On June 20, in the total number of missions flown, 1st Lt. Donald H. Wolfe of Canton, South Dakota; 1st Lt. Richard J Snyder of Tampa, Fla.; and 1st Lt. Donald D. O'Hare of San Anselmo, Calif., were high with 52 sorties each.
1st Lt. Raymond B. Dearing, Jr, of Lexington, Ky., and 1st Lt. Junior W. Olfson, of Appleton, Wis., flew 51 missions by that date, and the fifty mission mark was shared by 1st William Sloss, of Duquesne, Pa., 1st Lt. Robert B. Logan of Frankfort Ind., and 1st Lt. Lawrence F. Schirmer of Sacramento, Calif.
Still going strong with seventy-eight missions to her credit, one of the ships nicknamed "Pink's Lady", was the most durable Marauder in the Group. The plane had never aborted through mechanical failure, testifying to the engineering skill of her ground crew and T/Sgt.Vernon L Heim, Crew Chief, of Schuylkill Haven Pa.
"Baby Doll III", crewed by T/Sgt. Robert B. Good of Maryville, Wash., had 68 missions to her credit; "Hot Sketch," crewed by T/Sgt. Robert Haberzettle of Clarinda, Ia., had 67 missions; "Misslaid", the ship of T/Sgt. Rufus A. Carr of Millsap, Texas, and "Bombay", crewed by T/Sgt.Perry V. Nail of Glendale,Ore., had 62 sorties each and "Ruthless," crewed by Milton L. Corbin of Freer, Texas, had flown on 61 raids.
Three other planes - "Wogpatterass", McCarty's Party, and "Happy Landing""crewed respectively by T/Sgt. Marion T. Seale of Giddings, Texas, T/Sgt. William Goldstein of Virginia, Ill., and T/Sgt.Earle E. Morrison of Boulder, Colorado, had racked up an even 60 missions.
The accomplishment of its "first hundred" was duly celebrated by the Group during the afternoon and evening of the 20th in events which included races, boxing, softball games and beer drinking. The Group Commander spoke to the men who attended the ceremony, commending especially the ground crews for a hard job well done. Among the lighter incidents at the party was the presentation of a "medal" for "Rationed Passion" to the Group Chaplin, John A. Moore, of St. Helen, Fla., who had flown on the century mission that morning in the plane which carried the nickname of which the "medal" was struck.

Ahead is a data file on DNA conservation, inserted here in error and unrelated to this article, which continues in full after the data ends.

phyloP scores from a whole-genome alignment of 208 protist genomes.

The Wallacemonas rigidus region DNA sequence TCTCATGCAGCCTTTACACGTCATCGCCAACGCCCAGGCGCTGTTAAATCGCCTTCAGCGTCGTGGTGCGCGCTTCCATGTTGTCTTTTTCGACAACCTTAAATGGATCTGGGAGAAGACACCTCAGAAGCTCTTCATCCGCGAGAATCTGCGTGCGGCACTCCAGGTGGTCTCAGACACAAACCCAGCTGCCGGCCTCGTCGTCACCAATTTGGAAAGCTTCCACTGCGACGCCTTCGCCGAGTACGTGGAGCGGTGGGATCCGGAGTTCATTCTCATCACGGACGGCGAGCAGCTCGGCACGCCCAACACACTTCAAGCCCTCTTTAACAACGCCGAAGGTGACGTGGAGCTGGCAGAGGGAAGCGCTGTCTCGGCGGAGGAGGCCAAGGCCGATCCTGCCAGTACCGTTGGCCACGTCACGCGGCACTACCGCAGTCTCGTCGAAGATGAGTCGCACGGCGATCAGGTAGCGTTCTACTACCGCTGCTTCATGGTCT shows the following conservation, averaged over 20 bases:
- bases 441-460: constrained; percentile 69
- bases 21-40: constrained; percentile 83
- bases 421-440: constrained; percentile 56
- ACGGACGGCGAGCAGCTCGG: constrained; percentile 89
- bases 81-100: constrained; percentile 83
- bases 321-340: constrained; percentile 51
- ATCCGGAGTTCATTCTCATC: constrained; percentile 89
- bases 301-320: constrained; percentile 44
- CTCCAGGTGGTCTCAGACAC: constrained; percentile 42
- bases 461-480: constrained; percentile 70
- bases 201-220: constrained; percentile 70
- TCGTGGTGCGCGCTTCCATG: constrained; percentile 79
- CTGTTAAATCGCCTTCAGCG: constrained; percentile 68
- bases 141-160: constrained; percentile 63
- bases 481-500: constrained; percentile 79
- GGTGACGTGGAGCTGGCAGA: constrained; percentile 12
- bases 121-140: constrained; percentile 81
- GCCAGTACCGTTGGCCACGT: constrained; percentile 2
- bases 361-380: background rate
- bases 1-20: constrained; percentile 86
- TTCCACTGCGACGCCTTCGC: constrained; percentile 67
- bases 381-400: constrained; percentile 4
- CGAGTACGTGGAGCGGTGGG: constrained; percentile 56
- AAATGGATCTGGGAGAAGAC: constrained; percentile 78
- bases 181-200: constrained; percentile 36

ADDITIONAL INFORMATION FOR THIS MISSION FROM THE GROUP MISSION RECORDS IS AVAILABLE IN THE "CREW LOADLING LIST" SECTION OF THIS WEBSITE here


Box #1 - Lead Flight
Williams
572
803-K
7
Sloss
572
822-O
24
Dearing
572
810-W
25
Whitson
572
825-B
25
Fry
572
828-L
24
Crim
572
842-D
28
Box #1 - High Flight
Sellers
573
801-G
19
Boylan
573
102-X
23
Hartman
573
802-P
21
Armstrong
573
820-S
21
Dillard
573
823-N
23
Bjork
573
806-C
22
Box #1 - Low Flight
Bird
574
931-F
34
Stanfield
574
873-U
37
Garwick
574
841-S
29
Hollis
574
927-N
32
Callison
574
851-M
31
Wolfe
574
866-X
31
Lowder
574
818-L
29

Box #2 - Lead Flight
Miller
572
673-A
8
Barker
572
809-O
16
Danforth
572
813-J
7
Jobe
572
834-B
9
Jacobs
572
719-F
13
Holliday
572
748-Q
6
Box #2 - High Flight
Erickson
572
947-U
15
Hanlon
572
812-D
9
Baehr
572
810-C
8
Roeper
572
806-M
14
Alexander
572
797-P
16
Mccarty
572
836-N
14
Box #2 - Low Flight
Schleicher
574
811-G
6
Harlow
574
811-V
47
Martin
574
268-K
44
Schirmer
574
833-U
47
Ljunggren-(Evans Crew)
574
597-O
32
Lowe
574
838-B
35
Newman
574
010-A
30

Box #3 - Lead Flight
Stalnaker
575
821-O
38
Wolfe
575
846-P
39
Tucker
575
844-B
38
Olfson
575
847-H
41
Ruble
575
853-F
39
Jacobi
575
932-T
46
Box #3 - High Flight
Bush
574
832-H
36
Horridge
574
841-A
28
Metelsky
574
839-G
37
Salmon
574
248-V
30
Carson
574
800-C
35
Majka
574
865-D1
34
Box #3 - Low Flight
O'Hare
575
808-C
44
Fleck-Sullens
575
843-J
45
Wilkinson
575
855-R
45
Mitchell
575
671-L
40
Jannsen
575
620-B
46
Lakin
575
678-M
40
Kiedinger
575
834-F
17
Box #3 - Spare Flight
Spare Lead
574
815-W
36
Spare Ship
573
978-Q
22